Ankylosing Spondylitis

Ankylosing spondylitis (AS) is a potentially disabling inflammatory arthritis of the spine, usually presenting as chronic back pain, typically before the age of 45. The pathogenic hallmark of AS is sacroiliitis. It is often associated with one or more of several articular and periarticular extraspinal features, including synovitis, enthesitis, and dactylitis. In China, the prevalence of AS is about 0.3%. AS is more common among men with a proportion about 70%. The predominant age are 20 to 30 years old.
The cause of ankylosing spondylitis is not fully understood, but the disease seems related to the immune system. The largest single genetic contribution is from the gene for human leukocyte antigen (HLA)-B27, and several elements including interactions in the context of a genetic background between the gut microbiome, innate-like lymphoid cells are important in the pathogenesis of the entheses along the axial skeleton. At the sites of pathology, the major mediators are tumor necrosis factor (TNF)-alpha and interleukin (IL)-17A.
AS is characterized by involvement of the spine and sacroiliac (SI) joints, peripheral joints, entheses, and digits, although extra-skeletal organs may also be affected. Spinal and SI involvement typically results in inflammatory back pain. The spinal involvement is more extensive in ankylosing spondylitis (AS) and may result in complications, including fracture and neurologic compromise in a very small number of patients. The major musculoskeletal features include SI joints and spinal involvement, hip and shoulder involvement, peripheral arthritis (in joints other than the hip and shoulder), costovertebral, manubriosternal, sternoclavicular, and costochondral inflammation, inflammation of extraspinal entheses, dactylitis. Systemic manifestations include other extra-articular manifestations such as uveitis, intestinal involvement, skin changes and osteoporosis.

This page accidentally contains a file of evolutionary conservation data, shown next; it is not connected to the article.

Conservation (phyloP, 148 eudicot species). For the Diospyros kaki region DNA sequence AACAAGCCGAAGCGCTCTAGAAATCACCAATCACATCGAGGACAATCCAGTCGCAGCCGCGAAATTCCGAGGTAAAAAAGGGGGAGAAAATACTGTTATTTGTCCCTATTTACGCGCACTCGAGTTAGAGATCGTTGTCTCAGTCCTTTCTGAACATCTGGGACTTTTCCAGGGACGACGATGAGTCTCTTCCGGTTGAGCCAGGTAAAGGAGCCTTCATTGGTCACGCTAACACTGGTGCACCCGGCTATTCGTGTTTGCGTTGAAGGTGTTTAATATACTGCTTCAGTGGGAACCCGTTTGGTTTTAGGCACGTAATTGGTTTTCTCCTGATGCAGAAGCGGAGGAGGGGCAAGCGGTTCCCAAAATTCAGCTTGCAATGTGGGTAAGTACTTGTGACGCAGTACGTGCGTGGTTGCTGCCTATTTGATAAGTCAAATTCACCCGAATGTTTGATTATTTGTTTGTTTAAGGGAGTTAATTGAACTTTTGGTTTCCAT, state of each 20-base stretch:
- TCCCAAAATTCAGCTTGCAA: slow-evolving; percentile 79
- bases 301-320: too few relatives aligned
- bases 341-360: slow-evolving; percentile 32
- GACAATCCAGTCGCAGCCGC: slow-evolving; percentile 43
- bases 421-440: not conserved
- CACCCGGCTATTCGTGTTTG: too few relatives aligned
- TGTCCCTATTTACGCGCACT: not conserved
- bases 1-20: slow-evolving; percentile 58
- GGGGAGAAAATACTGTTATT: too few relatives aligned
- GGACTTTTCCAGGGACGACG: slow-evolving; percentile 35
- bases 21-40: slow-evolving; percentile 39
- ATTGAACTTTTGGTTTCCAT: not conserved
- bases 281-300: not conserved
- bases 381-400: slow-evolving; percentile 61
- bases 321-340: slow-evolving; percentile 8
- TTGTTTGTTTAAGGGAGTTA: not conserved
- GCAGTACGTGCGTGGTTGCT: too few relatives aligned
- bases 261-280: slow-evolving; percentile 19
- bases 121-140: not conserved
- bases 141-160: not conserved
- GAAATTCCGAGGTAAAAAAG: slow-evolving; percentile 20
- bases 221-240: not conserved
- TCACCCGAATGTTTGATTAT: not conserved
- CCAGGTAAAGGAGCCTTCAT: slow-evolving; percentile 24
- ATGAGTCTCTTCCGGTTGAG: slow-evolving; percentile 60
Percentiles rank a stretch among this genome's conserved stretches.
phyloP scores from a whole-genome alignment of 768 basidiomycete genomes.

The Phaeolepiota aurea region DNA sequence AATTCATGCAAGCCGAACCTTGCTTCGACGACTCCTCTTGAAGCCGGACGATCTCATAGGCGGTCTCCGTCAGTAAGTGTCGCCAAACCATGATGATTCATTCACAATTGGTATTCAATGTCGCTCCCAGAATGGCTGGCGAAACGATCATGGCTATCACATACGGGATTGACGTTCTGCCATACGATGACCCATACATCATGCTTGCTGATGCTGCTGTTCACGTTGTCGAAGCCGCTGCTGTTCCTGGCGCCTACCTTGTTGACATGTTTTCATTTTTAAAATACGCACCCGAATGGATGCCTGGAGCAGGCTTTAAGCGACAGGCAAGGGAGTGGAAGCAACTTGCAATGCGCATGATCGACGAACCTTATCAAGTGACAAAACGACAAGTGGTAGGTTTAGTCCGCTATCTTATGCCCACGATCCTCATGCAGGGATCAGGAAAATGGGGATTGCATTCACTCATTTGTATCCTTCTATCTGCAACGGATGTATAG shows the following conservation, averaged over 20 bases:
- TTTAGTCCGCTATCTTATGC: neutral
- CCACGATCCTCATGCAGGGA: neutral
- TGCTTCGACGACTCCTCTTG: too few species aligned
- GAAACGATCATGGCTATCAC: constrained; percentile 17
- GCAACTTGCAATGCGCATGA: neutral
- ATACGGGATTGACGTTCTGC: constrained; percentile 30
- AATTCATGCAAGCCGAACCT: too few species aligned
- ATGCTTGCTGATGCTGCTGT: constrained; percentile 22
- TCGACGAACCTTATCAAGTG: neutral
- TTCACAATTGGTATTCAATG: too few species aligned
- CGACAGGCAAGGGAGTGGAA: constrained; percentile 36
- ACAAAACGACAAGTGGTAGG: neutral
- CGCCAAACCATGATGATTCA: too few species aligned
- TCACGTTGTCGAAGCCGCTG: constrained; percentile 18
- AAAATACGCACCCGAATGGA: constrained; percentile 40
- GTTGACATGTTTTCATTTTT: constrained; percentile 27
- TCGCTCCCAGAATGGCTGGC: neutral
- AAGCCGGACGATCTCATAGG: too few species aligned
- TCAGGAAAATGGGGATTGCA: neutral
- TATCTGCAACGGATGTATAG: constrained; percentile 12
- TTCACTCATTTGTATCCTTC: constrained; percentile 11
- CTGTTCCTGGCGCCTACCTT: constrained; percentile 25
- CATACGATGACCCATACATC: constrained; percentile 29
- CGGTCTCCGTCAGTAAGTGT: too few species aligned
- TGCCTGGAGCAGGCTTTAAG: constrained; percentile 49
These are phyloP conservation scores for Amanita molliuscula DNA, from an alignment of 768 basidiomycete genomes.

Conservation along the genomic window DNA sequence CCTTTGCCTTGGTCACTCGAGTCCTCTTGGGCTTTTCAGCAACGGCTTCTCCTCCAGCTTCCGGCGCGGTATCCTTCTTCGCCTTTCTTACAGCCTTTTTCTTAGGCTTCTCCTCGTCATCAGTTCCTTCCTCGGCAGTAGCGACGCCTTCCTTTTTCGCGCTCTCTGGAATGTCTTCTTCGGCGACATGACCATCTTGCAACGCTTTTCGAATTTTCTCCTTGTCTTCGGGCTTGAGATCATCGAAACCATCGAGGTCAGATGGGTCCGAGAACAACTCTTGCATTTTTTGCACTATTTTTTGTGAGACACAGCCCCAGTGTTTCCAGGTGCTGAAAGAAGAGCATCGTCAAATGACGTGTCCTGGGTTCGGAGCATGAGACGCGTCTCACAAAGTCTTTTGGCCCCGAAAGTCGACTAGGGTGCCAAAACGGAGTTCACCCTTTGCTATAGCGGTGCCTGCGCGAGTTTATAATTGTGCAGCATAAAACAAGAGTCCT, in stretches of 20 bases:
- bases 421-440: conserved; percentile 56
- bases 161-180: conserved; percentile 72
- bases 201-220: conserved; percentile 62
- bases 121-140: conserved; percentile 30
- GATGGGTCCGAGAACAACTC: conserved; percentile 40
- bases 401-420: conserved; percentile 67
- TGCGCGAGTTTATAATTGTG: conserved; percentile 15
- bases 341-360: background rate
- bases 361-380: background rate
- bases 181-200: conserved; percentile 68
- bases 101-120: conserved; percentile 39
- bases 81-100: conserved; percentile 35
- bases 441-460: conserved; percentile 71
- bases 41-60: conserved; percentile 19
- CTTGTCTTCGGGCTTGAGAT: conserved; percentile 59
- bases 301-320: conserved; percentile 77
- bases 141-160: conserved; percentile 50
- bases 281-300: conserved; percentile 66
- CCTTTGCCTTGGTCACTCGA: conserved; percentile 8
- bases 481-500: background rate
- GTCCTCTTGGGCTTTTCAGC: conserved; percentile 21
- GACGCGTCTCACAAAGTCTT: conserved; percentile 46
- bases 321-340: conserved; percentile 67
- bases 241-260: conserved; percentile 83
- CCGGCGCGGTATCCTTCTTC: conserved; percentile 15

The primary goals of management are to optimize short- and long-term health-related quality of life through relief of symptoms, maintenance of function, prevention of spinal complications, minimization of extraspinal and extraarticular manifestations and comorbidities, and maintenance of effective psychosocial functioning. In most patients with symptomatic AS, nonsteroidal anti-inflammatory drug (NSAID) can be used as initial therapy, and in patients who inadequate response to initial therapy with at least two NSAIDs consecutively, tumor necrosis factor (TNF)-alpha inhibitor should be used rather than treating with NSAIDs alone.
CP-85681 Approved date 2019-4-11